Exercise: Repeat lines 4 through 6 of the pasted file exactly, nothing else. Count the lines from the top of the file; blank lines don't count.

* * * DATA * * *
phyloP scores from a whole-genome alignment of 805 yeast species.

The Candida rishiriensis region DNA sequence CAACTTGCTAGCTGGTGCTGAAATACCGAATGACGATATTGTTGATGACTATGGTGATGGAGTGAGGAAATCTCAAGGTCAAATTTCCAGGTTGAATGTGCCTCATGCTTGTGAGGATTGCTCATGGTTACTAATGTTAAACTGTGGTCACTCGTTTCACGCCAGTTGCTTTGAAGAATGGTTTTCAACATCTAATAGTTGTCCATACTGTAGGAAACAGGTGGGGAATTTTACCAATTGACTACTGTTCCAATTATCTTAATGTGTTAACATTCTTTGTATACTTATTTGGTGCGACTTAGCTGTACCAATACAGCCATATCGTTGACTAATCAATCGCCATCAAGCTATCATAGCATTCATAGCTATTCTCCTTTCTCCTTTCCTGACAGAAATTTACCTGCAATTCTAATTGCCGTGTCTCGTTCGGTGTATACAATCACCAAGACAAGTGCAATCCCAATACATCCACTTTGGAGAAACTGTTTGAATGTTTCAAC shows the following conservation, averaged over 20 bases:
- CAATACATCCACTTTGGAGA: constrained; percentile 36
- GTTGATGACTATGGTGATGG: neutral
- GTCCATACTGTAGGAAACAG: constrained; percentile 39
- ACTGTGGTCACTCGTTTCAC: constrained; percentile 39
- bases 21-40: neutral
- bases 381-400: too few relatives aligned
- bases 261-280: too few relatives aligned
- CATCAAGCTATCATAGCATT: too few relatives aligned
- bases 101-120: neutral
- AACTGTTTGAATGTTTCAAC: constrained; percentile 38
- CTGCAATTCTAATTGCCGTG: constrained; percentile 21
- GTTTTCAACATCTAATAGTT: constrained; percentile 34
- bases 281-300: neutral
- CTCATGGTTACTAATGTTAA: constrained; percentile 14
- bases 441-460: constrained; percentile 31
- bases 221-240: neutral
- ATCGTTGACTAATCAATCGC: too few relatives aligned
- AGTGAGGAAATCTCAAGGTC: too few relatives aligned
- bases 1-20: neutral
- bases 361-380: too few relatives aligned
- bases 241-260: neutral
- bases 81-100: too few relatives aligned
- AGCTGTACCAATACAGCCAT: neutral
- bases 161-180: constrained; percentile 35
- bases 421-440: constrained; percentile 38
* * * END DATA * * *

- GTTGATGACTATGGTGATGG: neutral
- GTCCATACTGTAGGAAACAG: constrained; percentile 39
- ACTGTGGTCACTCGTTTCAC: constrained; percentile 39